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Five keys for Yankees to turn tables in ALCS

Five keys for Yankees to turn tables in ALCS

Five keys for Yankees to turn tables in ALCS
DETROIT -- Perhaps the Yankees would feel less hope at this point of the American League Championship Series if they felt they were playing their best baseball and still losing.

But New York hasn't even come close to playing to its capability. And the mere fact that there is more baseball to play means there's still a chance.

But to turn the tables on the Tigers and come all the way back from an 0-3 deficit, it is imperative for the Yankees to do the things that got them here.

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ALCS

Without further ado, here are the top five things the Yankees need to do to at least make this a series.

Score first, then score some more: How anemic has New York's offense been in the ALCS? Through the first three games, the Yankees have scored zero runs in innings one through eight. A four-run ninth in Game 1 and a run in the final inning of Game 3 made the outcomes more interesting. But the Yankees, as is glaringly apparent, can't live like that.

They need to do what they've yet to do in any of the 30 innings in this series -- take a lead. The Yankees have a strong 1-2 punch of David Robertson and Rafael Soriano for the eighth and ninth, but they've been unable to use that to their advantage.

Grind the pitcher, a la Nunez: Perhaps sensing their backs were just about to be firmly pressed against the wall, the Yankees finally started putting together some good at-bats in the ninth inning of Game 3. It started with Eduardo Nunez, who finished a nine-pitch at-bat against Justin Verlander with a home run.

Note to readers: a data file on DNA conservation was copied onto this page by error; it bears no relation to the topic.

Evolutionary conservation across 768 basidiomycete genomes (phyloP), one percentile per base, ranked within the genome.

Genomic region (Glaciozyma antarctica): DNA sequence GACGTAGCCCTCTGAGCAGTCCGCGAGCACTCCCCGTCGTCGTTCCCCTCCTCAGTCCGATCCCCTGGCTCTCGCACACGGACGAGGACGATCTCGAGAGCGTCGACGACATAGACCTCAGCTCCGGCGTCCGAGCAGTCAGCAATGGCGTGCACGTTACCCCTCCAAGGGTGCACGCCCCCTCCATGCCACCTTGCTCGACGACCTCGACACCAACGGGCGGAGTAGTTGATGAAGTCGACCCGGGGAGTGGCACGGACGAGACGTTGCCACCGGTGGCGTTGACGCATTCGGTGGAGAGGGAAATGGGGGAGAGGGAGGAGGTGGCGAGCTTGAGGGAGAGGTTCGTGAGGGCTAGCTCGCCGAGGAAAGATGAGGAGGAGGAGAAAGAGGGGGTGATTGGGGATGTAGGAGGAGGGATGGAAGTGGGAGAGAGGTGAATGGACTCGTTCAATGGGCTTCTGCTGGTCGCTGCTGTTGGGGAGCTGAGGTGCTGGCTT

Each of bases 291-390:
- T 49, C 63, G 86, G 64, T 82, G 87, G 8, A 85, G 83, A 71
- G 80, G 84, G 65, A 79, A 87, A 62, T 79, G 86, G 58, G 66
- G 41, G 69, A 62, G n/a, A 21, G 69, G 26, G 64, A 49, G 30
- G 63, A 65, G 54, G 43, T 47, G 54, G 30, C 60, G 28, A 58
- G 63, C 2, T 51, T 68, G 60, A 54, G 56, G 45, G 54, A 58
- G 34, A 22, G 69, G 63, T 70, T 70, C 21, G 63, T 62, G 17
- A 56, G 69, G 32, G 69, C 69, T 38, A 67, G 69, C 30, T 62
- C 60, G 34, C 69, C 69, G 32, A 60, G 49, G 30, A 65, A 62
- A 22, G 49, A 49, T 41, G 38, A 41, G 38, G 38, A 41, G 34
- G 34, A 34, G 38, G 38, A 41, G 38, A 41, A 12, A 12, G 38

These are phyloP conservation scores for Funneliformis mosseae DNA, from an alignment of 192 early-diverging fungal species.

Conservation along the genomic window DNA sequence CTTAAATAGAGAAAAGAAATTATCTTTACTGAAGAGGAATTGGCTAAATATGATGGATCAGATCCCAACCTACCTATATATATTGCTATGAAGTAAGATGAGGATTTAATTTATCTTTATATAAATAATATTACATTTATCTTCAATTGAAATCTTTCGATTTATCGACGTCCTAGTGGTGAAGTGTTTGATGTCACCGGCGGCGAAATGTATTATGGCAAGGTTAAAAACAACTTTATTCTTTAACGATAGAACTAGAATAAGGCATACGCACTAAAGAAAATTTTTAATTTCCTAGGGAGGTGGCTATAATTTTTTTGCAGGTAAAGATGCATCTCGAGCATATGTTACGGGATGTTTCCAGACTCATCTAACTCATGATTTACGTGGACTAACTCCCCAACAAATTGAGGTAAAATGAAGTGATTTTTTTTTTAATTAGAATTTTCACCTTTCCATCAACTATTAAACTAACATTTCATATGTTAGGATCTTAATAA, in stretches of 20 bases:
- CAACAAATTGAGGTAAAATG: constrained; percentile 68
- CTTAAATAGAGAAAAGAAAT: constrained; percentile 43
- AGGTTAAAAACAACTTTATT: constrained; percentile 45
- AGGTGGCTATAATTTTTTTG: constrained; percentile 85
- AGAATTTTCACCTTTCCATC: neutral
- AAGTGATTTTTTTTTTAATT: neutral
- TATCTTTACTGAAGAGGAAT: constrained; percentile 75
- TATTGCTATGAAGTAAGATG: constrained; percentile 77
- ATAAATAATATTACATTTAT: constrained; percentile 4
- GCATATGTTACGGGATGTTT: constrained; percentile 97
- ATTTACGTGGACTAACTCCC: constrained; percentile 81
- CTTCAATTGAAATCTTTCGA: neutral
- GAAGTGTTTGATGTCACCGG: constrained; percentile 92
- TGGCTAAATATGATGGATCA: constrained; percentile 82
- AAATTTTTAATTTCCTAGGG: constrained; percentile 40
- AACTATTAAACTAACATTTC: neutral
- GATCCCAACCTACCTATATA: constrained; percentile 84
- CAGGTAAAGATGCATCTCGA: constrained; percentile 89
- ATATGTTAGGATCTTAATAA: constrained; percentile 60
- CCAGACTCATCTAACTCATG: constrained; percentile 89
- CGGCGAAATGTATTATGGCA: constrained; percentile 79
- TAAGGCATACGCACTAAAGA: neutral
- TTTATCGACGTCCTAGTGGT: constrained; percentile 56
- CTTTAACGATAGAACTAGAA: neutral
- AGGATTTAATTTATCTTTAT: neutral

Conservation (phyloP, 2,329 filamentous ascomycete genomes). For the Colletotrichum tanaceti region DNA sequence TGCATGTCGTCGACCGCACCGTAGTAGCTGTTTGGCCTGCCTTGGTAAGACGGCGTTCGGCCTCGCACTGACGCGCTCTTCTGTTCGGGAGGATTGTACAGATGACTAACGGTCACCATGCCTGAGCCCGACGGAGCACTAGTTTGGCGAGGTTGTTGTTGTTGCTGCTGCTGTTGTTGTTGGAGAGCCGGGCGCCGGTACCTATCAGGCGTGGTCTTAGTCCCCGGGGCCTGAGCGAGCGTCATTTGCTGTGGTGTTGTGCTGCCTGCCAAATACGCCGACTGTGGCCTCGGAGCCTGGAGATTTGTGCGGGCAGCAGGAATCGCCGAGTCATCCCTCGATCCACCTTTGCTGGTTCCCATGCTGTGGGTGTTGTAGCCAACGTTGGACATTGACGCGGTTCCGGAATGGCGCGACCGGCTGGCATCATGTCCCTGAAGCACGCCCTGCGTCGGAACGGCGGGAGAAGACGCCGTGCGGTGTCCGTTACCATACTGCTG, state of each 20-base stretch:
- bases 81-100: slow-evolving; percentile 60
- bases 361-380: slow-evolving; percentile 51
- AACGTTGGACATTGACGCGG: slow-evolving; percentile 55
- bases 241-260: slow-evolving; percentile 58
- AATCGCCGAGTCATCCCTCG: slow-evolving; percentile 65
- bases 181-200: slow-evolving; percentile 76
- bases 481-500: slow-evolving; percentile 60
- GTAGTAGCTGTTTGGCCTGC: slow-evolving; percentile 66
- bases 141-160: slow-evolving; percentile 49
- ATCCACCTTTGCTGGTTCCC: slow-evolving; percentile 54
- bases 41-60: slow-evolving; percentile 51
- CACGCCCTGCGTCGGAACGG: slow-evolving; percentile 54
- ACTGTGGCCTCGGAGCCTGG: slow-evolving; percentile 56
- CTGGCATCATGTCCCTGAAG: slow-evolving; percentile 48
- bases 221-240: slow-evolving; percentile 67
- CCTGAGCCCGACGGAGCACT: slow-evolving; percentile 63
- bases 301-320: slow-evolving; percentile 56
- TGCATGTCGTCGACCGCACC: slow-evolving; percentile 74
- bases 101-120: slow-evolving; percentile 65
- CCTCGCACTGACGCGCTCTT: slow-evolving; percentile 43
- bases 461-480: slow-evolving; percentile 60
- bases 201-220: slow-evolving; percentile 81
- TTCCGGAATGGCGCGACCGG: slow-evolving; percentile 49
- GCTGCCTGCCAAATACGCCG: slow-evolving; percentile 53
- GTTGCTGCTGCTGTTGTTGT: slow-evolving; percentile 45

Perhaps that is telling enough, when Nunez is the player putting together the best at-bat of any Yankee. But perhaps some of his teammates will follow in Game 4 and put the type of relentless pressure on the opposing pitcher for which the Yankees are renowned.

"Everybody in here wants to win," said Yankees first baseman Mark Teixeira. "That's the one common thread that we have as a team. We all want it so bad. Sometimes you try too hard when you want it too bad. I don't want to speak for anybody, but I've been in plenty of situations during my career where if you have one or two games bad in a row, you try even harder the next one. It just doesn't happen for you.

"This is a game, sometimes it's better to play without caring and play almost stupid. Forget the consequences, forget what's going on and say, 'I'm just going to go out there and try to have fun and whatever happens, happens.'"

Find a way to contain Young: The Yankees have, for the most part, stopped Prince Fielder. They've at least kept Miguel Cabrera in the ballpark. But the one player who continues to victimize them is Delmon Young.

The outfielder has two homers in the series and is hitting .308. It's time for their pitchers to develop a better scouting report on Young and make sure he's not the one creating havoc. They have enough other problems.

Be more consistent in the field: At a time when the offense is struggling mightily, the Yankees can't afford breakdowns on defense. Nick Swisher had his share of them in Game 1. Robinson Cano lost the handle on a possible double-play ball in Game 2. Eric Chavez made a costly error in Game 3. Also in Game 3, Curtis Granderson got a bad break on an RBI double by Cabrera.

Put the bat back in A-Rod's hands: Yes, Alex Rodriguez has been one of the many hitters for the Yankees to hardly register a pulse in the postseason. But with Derek Jeter down for the rest of the season, the Yankees need as many impact players in the lineup as possible. A-Rod can't emerge from his slump when he's on the bench, as he was in Game 3. And his replacement Chavez didn't do any better, going 0-for-3 and making an error.

Even when A-Rod is in a slump, he still brings a fear factor that can make an opposing pitcher nervous. And he could be just one swing away from reversing his fortunes.

Ian Browne is a reporter for MLB.com. Read his blog, Brownie Points, and follow him on Twitter @IanMBrowne. This story was not subject to the approval of Major League Baseball or its clubs.

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